In the only reference to the Duke’s color in the entire 173-page catalogue of the Philadelphia exhibit, Karl Strehlke, the curator and organizer writes, “Some scholars have claimed that Alessandro’s mother was a North African slave. This cannot be confirmed, however, and the text of a letter that she wrote to her son in 1529 suggests that she was an Italian peasant from Lazio.” Such a statement can only be described as disingenuous.
Based on what Lorenzino de’ Medici, Alessandro’s kinsman, wrote about her in his Aplogoia, all scholars who have dealt with the subject accept that the servant whom he cites as the Duke’s mother, is one and the same Simunetta from Collavecchio in the province of Lazio. Besides her being specifically identified as a “slave” by the historians Bernardo Segni and Giovanni Cambi, both contemporaries of the Duke’s, Cardinal Salviati, a relation of Alessandro’s, describes this woman as “una villisima schiava.” And, in point of fact, the question of identity that Lorenzino de’ Medici does raise, and Segni repeats, is not whether Simunetta was Alessandro’s mother, but whether the “mule driver” she subsequently married was Alessandro’s father instead of one or the other of two candidates still attributed with his paternity.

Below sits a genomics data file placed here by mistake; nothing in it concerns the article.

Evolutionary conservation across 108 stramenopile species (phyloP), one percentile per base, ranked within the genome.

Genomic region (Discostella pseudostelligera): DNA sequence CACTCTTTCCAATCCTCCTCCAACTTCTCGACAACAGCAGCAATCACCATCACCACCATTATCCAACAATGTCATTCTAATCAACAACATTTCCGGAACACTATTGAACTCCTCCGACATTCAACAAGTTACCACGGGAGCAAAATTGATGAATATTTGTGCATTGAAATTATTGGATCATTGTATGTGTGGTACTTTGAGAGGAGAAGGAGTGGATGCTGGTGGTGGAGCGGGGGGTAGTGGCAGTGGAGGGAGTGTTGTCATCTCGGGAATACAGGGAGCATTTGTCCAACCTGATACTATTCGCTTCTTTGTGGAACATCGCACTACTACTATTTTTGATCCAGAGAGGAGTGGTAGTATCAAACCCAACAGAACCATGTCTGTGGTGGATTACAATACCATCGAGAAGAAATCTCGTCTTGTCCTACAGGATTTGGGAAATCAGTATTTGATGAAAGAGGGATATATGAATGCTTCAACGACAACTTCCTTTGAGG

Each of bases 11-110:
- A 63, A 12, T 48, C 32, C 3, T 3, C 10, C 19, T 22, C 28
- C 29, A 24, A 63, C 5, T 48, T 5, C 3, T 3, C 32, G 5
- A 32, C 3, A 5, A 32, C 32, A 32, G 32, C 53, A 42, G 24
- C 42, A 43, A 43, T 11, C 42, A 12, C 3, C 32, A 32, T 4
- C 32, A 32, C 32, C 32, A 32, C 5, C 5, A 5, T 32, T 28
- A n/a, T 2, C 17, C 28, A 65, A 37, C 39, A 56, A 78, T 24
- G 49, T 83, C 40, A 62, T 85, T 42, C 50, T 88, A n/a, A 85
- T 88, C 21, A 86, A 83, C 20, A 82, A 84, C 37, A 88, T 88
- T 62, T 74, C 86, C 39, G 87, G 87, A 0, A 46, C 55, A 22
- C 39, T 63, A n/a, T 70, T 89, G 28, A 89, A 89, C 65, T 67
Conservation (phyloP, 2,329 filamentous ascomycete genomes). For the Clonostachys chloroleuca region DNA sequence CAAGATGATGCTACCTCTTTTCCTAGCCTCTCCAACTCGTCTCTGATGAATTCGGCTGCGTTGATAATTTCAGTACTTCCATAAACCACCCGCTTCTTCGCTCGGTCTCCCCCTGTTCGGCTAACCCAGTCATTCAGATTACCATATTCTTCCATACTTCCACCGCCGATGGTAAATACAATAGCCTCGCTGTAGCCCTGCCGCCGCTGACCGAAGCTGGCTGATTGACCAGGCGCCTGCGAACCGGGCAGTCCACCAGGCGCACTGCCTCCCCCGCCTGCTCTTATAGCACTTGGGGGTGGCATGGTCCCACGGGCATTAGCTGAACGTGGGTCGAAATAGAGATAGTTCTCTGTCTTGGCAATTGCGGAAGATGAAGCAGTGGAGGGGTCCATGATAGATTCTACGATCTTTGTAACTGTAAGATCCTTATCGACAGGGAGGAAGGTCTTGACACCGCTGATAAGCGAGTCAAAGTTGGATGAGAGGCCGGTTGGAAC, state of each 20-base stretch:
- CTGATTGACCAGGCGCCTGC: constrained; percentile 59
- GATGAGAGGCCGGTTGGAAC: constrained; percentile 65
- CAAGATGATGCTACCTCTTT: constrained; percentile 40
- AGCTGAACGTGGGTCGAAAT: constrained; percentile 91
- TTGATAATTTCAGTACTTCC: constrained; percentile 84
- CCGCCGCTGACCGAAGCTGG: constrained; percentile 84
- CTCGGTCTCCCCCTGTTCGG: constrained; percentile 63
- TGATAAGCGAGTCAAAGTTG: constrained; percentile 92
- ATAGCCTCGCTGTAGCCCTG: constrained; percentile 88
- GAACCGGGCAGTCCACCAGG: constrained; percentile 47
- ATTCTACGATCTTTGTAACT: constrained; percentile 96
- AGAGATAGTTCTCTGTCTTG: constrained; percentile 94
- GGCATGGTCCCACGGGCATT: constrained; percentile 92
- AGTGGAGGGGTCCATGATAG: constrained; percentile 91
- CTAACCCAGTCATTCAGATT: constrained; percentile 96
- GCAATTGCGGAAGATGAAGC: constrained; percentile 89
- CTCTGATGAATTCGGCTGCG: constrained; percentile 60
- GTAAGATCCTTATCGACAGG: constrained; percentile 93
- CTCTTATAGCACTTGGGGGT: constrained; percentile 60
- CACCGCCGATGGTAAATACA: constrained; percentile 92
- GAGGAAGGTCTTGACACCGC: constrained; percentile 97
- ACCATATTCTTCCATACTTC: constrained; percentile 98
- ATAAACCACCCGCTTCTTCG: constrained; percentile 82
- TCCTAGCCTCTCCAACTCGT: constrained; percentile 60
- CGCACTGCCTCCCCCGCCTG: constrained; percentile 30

As Christopher Hare in his work, Romance of a Medici Warrior, explains, “[Alessandro] was reported to be the son of the late Lorenzo dei Medici, Duke of Urbino, but the affection shown him by Clement VII, gave strength to the general opinion that the Pope was his father. In any case his mother was a mulatto slave, and Alessandro had the dark skin, thick lips and curly hair of a Negro.”